Blowin’ in the wind, Marmite bashing and bonking badly …

Club Run – Weekend of 6th to 7th of June, 2015

My Ride (according to Strava)

Total Distance:                                     117.4km/72.9 miles with 1,251 metres of climbing

Ride Time:                                             4 hours 39 minutes

Group size:                                           23 cyclists at the start. 1 FNG

Weather in a word or two:               Blowing a hooley.

Main topic of conversation at the start: Ed Milliband’s laughable tablet of stone, the “Ed Stone” and where it might be now? David Cameron’s equally pompous and patently nonsensical pledge to enshrine his election promises in law. (Obviously not a waste of time, money and effort because we simply don’t have enough stupid laws already.)

Main topic of conversation at the coffee stop: It was alleged that both elephants and horses can only swim in a straight line, which led to the supposition that if you pushed either into the North Sea they wouldn’t stop until they hit Denmark. This was followed by a claim that hippopotamuses don’t float because they have heavy feet! Finally if you spread a thin layer of Marmite onto a hard surface and bash it enough times with a spoon it will turn white. Someone even had a technical term to describe the phenomena, but that was way out of my league.

Disclaimer: I have no idea if any of the above is true. Oh, except for the Marmite thing, because on a very slow news day one of us has actually tried it.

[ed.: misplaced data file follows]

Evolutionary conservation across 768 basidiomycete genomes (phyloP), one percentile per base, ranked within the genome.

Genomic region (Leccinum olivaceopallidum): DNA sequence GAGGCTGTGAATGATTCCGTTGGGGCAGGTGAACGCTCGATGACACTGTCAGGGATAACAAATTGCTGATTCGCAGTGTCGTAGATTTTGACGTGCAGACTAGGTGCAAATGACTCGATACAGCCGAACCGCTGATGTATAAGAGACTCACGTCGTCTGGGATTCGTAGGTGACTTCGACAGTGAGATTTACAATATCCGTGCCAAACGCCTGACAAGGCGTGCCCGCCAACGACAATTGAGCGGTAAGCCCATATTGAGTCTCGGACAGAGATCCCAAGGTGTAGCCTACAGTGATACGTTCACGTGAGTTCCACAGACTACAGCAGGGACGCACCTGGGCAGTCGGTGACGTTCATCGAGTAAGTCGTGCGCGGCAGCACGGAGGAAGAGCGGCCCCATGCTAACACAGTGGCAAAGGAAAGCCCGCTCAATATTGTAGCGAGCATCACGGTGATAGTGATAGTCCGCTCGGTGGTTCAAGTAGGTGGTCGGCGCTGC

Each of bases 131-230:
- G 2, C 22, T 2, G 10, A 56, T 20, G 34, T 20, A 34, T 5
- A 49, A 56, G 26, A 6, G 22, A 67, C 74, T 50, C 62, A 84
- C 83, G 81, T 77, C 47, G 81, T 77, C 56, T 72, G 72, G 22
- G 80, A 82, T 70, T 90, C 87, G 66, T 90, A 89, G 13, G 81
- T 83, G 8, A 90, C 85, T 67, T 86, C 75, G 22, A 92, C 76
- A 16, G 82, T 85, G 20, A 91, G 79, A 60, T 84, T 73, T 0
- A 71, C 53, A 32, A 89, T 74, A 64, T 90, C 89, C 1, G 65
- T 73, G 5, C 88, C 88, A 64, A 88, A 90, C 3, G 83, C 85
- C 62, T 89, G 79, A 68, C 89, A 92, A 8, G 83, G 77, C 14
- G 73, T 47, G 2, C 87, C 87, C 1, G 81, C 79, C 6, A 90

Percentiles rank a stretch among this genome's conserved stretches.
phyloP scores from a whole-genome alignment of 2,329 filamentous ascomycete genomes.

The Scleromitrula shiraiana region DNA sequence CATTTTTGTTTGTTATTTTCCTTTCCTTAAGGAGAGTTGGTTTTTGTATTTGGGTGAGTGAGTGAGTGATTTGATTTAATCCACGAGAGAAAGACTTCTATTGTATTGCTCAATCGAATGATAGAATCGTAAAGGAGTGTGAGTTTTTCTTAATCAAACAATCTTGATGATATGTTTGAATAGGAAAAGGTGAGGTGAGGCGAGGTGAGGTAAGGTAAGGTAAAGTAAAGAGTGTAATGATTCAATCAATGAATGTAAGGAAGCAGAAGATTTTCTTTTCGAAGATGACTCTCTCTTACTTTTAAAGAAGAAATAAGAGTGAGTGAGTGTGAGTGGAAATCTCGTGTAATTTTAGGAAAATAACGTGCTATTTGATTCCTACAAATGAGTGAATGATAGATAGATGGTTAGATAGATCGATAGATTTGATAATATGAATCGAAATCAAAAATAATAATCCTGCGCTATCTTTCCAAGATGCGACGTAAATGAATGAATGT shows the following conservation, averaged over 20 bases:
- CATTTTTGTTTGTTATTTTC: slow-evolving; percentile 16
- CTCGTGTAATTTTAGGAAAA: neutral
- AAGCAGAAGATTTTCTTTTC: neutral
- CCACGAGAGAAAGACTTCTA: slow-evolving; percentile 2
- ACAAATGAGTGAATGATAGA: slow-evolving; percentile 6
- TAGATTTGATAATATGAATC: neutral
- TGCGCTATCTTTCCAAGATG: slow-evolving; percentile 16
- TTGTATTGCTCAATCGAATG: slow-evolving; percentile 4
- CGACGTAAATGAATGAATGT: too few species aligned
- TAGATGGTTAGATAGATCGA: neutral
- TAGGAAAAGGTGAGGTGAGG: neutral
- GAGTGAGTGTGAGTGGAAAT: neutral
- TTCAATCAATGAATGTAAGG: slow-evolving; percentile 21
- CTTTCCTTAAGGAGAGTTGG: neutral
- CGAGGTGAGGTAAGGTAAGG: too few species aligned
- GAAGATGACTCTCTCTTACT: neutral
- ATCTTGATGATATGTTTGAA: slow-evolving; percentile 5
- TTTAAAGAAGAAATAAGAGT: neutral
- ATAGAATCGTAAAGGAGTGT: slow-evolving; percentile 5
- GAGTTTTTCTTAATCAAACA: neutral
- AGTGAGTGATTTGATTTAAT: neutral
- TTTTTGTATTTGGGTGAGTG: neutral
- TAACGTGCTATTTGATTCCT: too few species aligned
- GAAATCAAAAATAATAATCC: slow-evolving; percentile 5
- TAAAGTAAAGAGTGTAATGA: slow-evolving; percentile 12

Ride Profile
Ride Profile

The Waffle:

The wind was blowing so hard this morning that, although I left at the normal time, I was at the rendezvous a full 15 minutes before the scheduled meet up.  You will realise by now if you know cyclists, or you’ve had the misfortune to read any of this blog, that 15 minutes before the start is a good half an hour too early. Of course the same wind that had propelled me to a handful of Strava PB’s on my way to the meeting point was the same one that was going to be in my face (and forecast to increase in severity) on my lonesome way home.

22 brave lads and 1 lass* pushed off, clipped in and set out full tilt into a hooley.

*The ever cheerful Libby on a farewell tour, as this is her last ride with the club. She leaves us for the far more civilized climes and the much flatter topography of Cambridge and (eek!) first time employment.

Back on a thankfully silent Reg – with the LBS having disassembled, cleaned and reassembled the bottom bracket only to finally discover (after a great deal of trial and error) that the creaking was in the fork crown. Strange stuff this carbon! – I lurked shamefully at the back and tried to find shelter wherever I could.

The Red Max had gone off with the juniors to personally supervise the final touches of casting the monkey-butler, slave-boy, Red Max Jnr. in his father’s image and ensuring the necessary attack parameters were correctly input so he’ll chase and bring down other cyclists, random cars and lost causes like a rabid hunting dog.

With the juniors taking a different route, at a different pace (i.e. generally faster than us) we were left without Max’s legendary wind-breaking propensities (make of that what you will).  Crazy Legs and Son of G-Dawg set the early pace, then Taffy Steve and the FNG took over for their stint of battling manfully with the elements.

It seemed to be that anyone taking a turn on the front was likely to burn out and bonk such was the severity of the headwinds. The first one down was the FNG who fell further and further behind on the first series of sharp climbs we hit after splitting the group. Crazy Legs and a few others dropped into escort mode to guide him home while we pushed on. Feeling pretty good, I scampered up the Quarry climb only to look down and realise I’d climbed it in the big ring. Once I’d recovered from the shock, I found I was with the front group as the pace got wound higher and higher.